Variant subtag proposal: Høgnorsk variety of Norwegian

Leif Halvard Silli xn--mlform-iua at
Fri Jan 1 22:50:36 CET 2010

Michael Everson, Fri, 1 Jan 2010 20:50:41 +0000:
> On 1 Jan 2010, at 20:27, Thorgeir Holm wrote:
>>> It is clear that høgnorsk is in some sense
>>> Indo-European
>>> Germanic
>>> North-Germanic
>>> East-Scandinavian
>>> Norwegian
>>> Nynorsk
>>> Høgnorsk
>> It's West-Scandinavian. And that's not just a nitpicking remark, but  
>> an essential point,
> It was a typo. I know that Nynorsk is West Scandinavian. Three  
> genders, some strong verbs, and so on. My mistake writing East instead  
> of West.

Three genders are allowed in Bokmål too. But little used - the more 
"neutral" the text wants to be, the less it tends tobe used. Although, 
lately, at least one Oslo paper has tried to revive the use somewhat. 
So the picture is, I guess, blurred that way as well. Until very 
recently, Bokmål also permitted a-infitive and many other typical 
Nynorsk  marks. This was as a result of an official language 
unification policy known as Samnorsk (Common-Norwegian, or perhaps 
better Co-Norwegian). In the tramway/underground museum near by here, a 
locomotive bears the sign 'Sognsvatn' to the West parts of Oslo (the 
West is the quint-essential conservative Bokmål part of Oslo) - where 
'vatn' is today considered a strong Nynorsk marked form of what you 
know from Danish as 'vann' (water).

>> because 'nn' is West-Scandinavian and 'nb' East-Scandinavian,  
>> meaning that the macro 'no' doesn't fit into this scheme at all!
> Splendid. Then nn-hognorsk is the appropriate way to do this.

Just ask an average Norwegian about about East-Scandinavian and 
West-Scandinvian, and he will say "bullshit". I also think some 
linguists challenge the East-Scandinavian/West-Scandianian concept.

>> The macro 'no' is simply a political creation, and people fill it  
>> with whatever ideas they have about this concept.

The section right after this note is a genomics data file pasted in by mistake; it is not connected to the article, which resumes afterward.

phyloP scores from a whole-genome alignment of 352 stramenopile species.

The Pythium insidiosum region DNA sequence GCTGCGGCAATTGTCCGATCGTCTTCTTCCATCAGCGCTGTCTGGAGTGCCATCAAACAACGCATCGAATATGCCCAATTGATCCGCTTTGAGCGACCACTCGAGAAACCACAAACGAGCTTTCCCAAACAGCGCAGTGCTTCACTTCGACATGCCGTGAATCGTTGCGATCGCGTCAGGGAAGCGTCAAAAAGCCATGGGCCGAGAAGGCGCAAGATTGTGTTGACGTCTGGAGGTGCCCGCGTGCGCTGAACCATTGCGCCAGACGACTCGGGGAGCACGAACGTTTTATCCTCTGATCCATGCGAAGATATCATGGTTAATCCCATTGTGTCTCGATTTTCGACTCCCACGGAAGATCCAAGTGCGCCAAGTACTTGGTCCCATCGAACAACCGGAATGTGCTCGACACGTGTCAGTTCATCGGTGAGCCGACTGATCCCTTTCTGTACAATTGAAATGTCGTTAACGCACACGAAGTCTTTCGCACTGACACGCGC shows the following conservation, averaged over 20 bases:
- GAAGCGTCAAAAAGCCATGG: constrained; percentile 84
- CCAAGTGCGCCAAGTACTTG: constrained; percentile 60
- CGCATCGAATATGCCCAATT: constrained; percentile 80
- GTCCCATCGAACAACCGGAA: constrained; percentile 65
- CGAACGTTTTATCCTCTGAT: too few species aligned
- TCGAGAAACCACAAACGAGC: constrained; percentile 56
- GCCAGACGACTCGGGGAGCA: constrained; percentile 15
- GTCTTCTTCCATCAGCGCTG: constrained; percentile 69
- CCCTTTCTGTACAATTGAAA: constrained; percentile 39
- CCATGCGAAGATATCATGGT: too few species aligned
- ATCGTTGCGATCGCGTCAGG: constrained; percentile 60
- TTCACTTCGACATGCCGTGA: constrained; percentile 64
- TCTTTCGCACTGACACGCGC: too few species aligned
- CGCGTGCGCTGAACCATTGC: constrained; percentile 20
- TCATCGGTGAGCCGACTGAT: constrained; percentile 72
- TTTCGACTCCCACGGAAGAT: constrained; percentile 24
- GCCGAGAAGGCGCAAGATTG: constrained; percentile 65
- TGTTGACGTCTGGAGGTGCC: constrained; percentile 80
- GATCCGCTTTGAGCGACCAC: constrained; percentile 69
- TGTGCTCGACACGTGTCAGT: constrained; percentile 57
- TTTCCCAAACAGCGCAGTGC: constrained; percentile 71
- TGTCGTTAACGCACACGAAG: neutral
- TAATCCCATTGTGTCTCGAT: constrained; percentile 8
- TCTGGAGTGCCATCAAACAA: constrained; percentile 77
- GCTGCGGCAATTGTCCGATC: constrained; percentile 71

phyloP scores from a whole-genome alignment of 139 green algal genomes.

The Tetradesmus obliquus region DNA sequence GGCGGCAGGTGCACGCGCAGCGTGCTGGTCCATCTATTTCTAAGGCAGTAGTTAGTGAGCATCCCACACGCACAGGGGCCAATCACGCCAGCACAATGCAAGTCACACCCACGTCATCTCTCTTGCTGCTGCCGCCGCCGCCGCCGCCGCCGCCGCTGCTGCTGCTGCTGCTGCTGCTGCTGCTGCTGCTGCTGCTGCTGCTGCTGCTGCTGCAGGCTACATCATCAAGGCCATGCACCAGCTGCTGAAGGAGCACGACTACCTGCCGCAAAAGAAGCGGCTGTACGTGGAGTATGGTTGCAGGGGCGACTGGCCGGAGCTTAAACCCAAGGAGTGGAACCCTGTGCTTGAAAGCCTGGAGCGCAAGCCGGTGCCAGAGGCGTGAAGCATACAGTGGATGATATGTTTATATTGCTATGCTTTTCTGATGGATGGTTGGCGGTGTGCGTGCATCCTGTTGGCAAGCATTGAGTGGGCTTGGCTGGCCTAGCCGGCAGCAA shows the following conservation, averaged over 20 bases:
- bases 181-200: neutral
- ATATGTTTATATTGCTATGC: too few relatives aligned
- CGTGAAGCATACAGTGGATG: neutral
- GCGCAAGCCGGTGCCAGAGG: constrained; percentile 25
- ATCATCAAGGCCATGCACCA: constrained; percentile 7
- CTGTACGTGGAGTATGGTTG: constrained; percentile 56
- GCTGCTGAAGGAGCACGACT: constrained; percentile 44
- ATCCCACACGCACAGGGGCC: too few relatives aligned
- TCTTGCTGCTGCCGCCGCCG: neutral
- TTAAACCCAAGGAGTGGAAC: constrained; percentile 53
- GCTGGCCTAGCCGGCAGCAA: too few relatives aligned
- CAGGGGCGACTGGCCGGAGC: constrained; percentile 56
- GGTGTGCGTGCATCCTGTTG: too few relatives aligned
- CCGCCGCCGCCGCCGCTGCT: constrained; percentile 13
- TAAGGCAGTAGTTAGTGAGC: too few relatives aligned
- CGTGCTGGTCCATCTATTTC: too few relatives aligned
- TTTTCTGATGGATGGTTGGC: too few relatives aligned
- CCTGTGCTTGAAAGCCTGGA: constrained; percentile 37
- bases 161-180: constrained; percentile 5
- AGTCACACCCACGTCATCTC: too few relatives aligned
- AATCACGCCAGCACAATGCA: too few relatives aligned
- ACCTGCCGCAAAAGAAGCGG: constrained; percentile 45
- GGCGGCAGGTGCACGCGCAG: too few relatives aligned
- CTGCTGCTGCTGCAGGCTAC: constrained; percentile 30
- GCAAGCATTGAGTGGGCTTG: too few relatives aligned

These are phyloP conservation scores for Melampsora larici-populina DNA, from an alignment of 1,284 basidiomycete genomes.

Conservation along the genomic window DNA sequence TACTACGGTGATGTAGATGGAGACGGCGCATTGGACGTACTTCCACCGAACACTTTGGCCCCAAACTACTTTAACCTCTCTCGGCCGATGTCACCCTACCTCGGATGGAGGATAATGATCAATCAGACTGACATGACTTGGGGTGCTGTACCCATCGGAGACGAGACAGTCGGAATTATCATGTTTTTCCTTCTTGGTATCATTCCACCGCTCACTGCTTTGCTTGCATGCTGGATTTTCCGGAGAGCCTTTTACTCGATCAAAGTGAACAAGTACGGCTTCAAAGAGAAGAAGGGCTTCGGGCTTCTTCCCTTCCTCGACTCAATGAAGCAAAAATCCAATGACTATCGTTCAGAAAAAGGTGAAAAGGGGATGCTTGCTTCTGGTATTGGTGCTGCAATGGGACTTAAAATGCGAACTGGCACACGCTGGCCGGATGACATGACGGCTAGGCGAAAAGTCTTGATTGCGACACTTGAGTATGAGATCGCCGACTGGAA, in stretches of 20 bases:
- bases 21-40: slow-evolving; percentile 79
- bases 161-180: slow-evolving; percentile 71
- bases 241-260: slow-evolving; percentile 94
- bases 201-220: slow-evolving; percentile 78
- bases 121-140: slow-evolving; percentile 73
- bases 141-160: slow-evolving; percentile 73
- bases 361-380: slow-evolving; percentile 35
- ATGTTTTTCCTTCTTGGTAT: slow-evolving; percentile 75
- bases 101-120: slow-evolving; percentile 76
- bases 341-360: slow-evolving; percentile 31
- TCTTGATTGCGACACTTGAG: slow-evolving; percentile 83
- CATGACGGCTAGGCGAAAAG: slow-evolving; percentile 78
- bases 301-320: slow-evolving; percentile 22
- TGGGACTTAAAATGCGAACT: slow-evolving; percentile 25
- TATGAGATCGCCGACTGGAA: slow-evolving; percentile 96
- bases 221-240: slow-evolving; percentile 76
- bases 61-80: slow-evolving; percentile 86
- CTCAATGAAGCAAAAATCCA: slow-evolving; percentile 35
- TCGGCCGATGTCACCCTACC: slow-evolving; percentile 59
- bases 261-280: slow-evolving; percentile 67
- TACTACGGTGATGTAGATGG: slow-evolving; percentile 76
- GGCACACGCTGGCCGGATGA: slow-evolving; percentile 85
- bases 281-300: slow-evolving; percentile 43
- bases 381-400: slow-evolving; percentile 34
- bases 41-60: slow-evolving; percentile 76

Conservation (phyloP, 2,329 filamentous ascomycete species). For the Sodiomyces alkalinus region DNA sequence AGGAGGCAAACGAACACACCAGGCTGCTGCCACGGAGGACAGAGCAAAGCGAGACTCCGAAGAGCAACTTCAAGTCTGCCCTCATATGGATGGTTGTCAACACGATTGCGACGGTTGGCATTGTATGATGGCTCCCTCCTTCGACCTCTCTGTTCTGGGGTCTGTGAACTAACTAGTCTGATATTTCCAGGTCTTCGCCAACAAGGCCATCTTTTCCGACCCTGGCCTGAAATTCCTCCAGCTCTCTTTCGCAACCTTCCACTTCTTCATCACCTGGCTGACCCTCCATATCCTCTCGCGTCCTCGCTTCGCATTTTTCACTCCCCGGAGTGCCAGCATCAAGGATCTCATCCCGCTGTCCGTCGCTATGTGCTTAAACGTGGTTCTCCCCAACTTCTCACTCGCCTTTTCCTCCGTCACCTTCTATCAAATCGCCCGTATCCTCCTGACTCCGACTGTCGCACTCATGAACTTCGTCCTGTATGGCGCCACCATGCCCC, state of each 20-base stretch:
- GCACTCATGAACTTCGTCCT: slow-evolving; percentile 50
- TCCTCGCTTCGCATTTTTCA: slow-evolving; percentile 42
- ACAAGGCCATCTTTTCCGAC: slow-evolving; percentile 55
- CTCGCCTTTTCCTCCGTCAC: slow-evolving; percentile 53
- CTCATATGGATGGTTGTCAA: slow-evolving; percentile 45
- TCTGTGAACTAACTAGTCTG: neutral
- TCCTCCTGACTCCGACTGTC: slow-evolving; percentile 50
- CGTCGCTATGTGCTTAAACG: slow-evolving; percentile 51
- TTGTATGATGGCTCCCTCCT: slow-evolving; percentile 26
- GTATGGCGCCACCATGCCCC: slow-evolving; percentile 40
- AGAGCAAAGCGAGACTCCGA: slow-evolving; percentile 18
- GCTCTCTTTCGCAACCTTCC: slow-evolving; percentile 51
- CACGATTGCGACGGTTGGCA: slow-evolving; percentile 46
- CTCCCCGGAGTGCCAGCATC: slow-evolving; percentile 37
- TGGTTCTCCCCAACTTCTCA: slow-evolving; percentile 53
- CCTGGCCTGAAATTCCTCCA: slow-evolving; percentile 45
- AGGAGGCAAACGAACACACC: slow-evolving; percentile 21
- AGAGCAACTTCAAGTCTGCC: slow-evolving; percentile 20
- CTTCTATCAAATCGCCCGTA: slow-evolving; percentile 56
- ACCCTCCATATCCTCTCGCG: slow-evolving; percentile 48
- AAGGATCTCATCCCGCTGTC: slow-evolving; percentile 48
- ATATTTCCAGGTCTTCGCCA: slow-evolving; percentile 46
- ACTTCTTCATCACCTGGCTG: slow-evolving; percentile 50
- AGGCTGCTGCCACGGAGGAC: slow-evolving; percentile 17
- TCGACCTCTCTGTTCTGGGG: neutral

>>> It should be sub-tagged nn-hognorsk and not further up the tree.
>>> no-hognorsk is in some sense valid, but no less valid than gem- 
>>> hognorsk
>> It is vital that 'no-hognorsk' be valid, the practical circumstances  
>> in
>> Norwegian language tagging being as chaotic as they are.
> Vital?

Well, we can always do what we want anyway, of course. But it is of 
course more vital that we can legitimately write 'no-hognorsk' than it 
is to be able to write 'gem-hognorsk'. There are practical needs - that 
I have mentioned. And there is the blurred linguistic situation.

> We have nb and nn. You want to be able to tag a particular kind of nn.
> Linguistically, that is what I think the tag hognorsk should attach to.

I suppose 'no' is a linguistic tag as well.

> As I said, gem-hognorsk is just as valid as no-hognorsk might be, but  
> neither seems to me to be necessary.

That's a very theoretical point of view. As a potential user of 
'hognorsk' I find it hard to to accept the comparison.

>> I guess the motivation for the expressed wish to explicitly state  
>> 'no' as a valid prefix is grounded in this fact, and in the fear  
>> that what is not explicitly expressed, might one day no longer be  
>> valid.
> I don't follow this at all. However, as you think that no doesn't fit  
> into the scheme, and as høgnorsk is a variety of nynorsk, I'm  
> convinced that nn- is all that is necessary.

If /you/ think 'no' doesn't fit into the scheme, then I guess you 
should try to immobilize it. Limiting 'hognorsk' to 'nn' will not have 
such an effect.

>> Thinking exclusively normative, Michael Everson et al. are of course  
>> right that 'hognorsk' should be tagged directly under 'nn'. The  
>> problem is that the macro 'no' doesn't follow this normative thinking,
> The "macro 'no'" doesn't "follow any thinking" at all. People do. And  
> anyone who is able to recognize høgnorsk will know that it is a  
> variety of nynorsk. Otherwise they will just look for ø's and k's and  
> think "not Danish, must be Norwegian".

Thinking = activism?  All Norwegians know that Nynorsk is Norwegian. 
Some deny it though, especially practically. But denial is on both 

>> and so there is a wish to follow the terrain and not the map.
> I don't follow this metaphor either. And don't think that metaphors  
> are really very helpful here.

I take exception to the view that 'no-hognorsk' is not according to 
map. It is more _accurate_ to use 'nn' than 'no', if the text is 
Nynorsk. But still correct to use 'no'. The same applies to the 
Høgnorsk variant of Nynorsk - nn-hognorsk is more accurate, but 
no-hognorsk still has a high degree of accuracy.
leif halvard silli

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